Rhodoferax ferrireducens

From MicrobeWiki, the student-edited microbiology resource
Revision as of 20:12, 6 May 2011 by BarichD (talk | contribs)
Jump to: navigation, search
This is a curated page. Report corrections to Microbewiki.


- Kingdom: Bacteria

- Intermediate Rank 1: Proteobacteria

- Intermediate Rank 2: Betaproteobacteria

- Intermediate Rank 3: Burkholderiales

- Intermediate Rank 4: Comamonadaceae

- Genus: Rhodoferax

- Species: ferrireducens

- Strain: DSM 15236

- Closest relatives are R. fermentans, R. antarticas, and Aquaspirillum delicatum.

- The two other species in the Rhodoferax genus are aerobic organisms while R. ferrireducens is a facultative anaerobe.

- The two other in the Rhodoferax genus are phototrophic organisms while R. ferrireducens is not.

- The two other in the Rhodoferax genus have fermentative growth while there is no fermentative growth detected in R. ferrireducens.

- Although A. delicatum is from a different genus, it is very morphologically very similar to R. ferrireducens.

Description & Significance

- A facultative anaerobe (Most Fe(III) reducing microorganisms are strict anaerobes)

- First time complete oxidation of sugars coupled to Fe(III) reduction has been observed in an organism that grows at a near neutral pH

- Significant because the oxidation of its electron donors has an 83% coulumbic efficiency (compared to 65% from other microorganism that use an insoluble terminal electron acceptor)

Genome Structure

- Circular chromosome that is 4,712,337 bp long.

- Has 4418 different protein genes

- Has 60 different RNA genes

- Has one plasmid pDSM15236 that is 257,447 bp long.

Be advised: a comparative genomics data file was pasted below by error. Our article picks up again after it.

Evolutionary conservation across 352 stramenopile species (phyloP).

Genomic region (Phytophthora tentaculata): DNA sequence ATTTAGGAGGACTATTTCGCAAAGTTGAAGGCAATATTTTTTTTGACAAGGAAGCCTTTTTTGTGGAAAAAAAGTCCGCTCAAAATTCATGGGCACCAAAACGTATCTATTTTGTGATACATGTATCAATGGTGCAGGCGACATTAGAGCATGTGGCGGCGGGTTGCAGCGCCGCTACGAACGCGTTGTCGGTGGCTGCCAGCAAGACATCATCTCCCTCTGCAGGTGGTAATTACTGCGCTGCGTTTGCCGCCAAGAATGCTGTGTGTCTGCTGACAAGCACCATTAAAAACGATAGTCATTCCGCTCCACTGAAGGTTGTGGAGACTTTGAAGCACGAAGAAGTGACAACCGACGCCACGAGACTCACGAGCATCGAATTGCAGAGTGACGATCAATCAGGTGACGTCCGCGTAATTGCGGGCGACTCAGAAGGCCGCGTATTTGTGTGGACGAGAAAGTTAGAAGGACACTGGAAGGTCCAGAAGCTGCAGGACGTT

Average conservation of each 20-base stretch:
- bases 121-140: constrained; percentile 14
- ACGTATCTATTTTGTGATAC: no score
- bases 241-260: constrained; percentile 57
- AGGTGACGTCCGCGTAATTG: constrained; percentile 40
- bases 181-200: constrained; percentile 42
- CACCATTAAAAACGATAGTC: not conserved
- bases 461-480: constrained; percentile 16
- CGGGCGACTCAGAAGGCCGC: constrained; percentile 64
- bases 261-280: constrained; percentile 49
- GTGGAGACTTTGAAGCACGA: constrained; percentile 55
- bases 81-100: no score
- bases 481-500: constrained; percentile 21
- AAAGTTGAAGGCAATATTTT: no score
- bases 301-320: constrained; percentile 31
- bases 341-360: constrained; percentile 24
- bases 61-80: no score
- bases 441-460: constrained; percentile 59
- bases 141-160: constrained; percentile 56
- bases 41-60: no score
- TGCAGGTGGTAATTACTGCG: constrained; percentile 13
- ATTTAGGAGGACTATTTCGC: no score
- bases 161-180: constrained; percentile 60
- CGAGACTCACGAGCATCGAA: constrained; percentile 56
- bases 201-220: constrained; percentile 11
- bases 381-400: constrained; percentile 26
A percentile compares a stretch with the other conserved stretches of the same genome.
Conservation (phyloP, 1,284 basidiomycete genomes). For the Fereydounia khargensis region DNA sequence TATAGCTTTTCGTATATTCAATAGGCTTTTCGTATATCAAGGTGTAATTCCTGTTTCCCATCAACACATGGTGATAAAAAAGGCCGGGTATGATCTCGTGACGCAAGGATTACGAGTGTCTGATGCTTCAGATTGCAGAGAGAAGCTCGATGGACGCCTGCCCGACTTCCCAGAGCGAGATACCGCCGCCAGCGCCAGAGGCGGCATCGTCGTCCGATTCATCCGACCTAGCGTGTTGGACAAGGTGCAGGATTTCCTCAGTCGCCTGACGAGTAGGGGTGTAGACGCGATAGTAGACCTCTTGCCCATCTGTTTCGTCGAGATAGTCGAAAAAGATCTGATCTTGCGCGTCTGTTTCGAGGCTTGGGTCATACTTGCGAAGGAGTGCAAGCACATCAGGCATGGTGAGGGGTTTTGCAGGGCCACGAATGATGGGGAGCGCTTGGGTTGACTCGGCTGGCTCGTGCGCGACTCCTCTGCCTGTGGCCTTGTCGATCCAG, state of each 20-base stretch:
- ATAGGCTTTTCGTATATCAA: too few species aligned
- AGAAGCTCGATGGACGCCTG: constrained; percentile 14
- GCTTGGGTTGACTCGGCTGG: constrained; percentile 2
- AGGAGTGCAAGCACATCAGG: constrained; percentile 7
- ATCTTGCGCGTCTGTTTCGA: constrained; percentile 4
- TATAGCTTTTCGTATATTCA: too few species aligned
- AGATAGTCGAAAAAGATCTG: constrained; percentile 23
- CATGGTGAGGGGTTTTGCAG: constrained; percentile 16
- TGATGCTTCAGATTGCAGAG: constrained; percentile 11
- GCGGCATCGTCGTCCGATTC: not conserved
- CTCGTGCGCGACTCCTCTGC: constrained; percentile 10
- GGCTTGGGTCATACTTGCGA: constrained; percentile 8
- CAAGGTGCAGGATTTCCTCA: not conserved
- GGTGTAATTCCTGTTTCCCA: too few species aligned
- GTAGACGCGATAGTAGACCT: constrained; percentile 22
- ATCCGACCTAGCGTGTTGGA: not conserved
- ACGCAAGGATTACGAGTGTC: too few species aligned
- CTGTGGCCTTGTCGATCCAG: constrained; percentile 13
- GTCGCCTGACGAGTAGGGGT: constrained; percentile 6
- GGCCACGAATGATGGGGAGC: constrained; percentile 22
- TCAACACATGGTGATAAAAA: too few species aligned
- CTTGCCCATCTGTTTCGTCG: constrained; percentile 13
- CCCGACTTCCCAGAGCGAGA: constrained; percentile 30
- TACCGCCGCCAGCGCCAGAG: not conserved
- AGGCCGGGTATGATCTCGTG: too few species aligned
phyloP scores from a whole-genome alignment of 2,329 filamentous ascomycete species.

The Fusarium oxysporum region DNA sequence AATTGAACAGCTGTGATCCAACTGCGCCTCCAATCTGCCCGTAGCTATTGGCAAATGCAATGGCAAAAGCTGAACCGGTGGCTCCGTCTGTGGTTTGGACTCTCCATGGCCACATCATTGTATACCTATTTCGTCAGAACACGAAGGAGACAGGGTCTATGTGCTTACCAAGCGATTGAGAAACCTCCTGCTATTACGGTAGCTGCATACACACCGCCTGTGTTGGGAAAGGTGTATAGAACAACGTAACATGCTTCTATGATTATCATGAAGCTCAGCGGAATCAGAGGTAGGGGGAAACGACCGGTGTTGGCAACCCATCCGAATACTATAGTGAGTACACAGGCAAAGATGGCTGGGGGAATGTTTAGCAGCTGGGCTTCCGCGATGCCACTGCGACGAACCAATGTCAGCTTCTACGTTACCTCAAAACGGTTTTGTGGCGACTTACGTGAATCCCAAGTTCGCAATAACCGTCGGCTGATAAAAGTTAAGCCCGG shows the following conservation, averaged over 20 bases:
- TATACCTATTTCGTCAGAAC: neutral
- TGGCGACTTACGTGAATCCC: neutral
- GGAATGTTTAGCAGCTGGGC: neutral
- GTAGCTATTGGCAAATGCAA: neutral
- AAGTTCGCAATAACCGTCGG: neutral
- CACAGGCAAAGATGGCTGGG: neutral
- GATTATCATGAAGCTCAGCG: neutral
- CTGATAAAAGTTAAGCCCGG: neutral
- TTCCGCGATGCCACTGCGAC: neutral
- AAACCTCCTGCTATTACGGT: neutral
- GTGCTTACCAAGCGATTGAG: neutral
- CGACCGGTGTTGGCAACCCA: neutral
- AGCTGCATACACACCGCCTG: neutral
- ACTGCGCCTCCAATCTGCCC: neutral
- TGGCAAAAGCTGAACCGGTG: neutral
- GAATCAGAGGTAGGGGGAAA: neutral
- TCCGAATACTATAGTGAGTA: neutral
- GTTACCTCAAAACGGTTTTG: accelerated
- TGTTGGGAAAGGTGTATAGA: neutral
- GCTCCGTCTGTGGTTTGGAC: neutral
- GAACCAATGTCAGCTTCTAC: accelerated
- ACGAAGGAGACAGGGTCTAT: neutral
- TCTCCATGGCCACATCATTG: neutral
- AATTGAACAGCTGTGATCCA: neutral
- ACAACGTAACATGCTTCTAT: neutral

Cell Structure

- 3-5 mm in length, 1mm in width

- Has one single polar flagellum

- Gram-negative cell during all of its growth phases

- No sporulation detected

- Has membrane bound electron shuttling compounds. Discovered when scientists found that R. ferrireducens biofilm is attached directly to the anode that it is reducing.


- R. ferrireducens can utilize a large host of electron donors.

o Electron donors oxidized: glucose, fructose, sucrose, xylose, lactate, acetate, propinate, pyruvate, malate, succinate, & benzoate. o Electron donors not oxidized: formate, butyrate, ethanol, methanol, glycerol, caproate, isobutyrate, valerate, butanol, propanol, & hydrogen.

- R. ferrireducens can utilize a variety of electron acceptors.

o Electron acceptors reduced: Fe(III)-NTA (Nitrilo triacetic acid), Mn(IV) oxide, fumarate, nitrate,

o Electron acceptors not reduced: poorly crystallized Fe(III) oxide, Fe(III) citrate, anthraquinone-2, 6-disulfonate (AQDS), chromium(VI), cobalt-EDTA, uranium(VI), elemental sulfur, nitrite, selenate or selenite, sulfate, sulfite or thiosulfate

- There was no phototrophic growth detected

- There was also no fermentative growth detected

- Can oxidize glucose to CO-2 with Fe(III) as the sole acceptor.

- Can also convert energy from this type of metabolism to support growth

- Cannot grow on glucose in absence of Fe(III)

- Glucose itself does not react with Fe(III) without the bacteria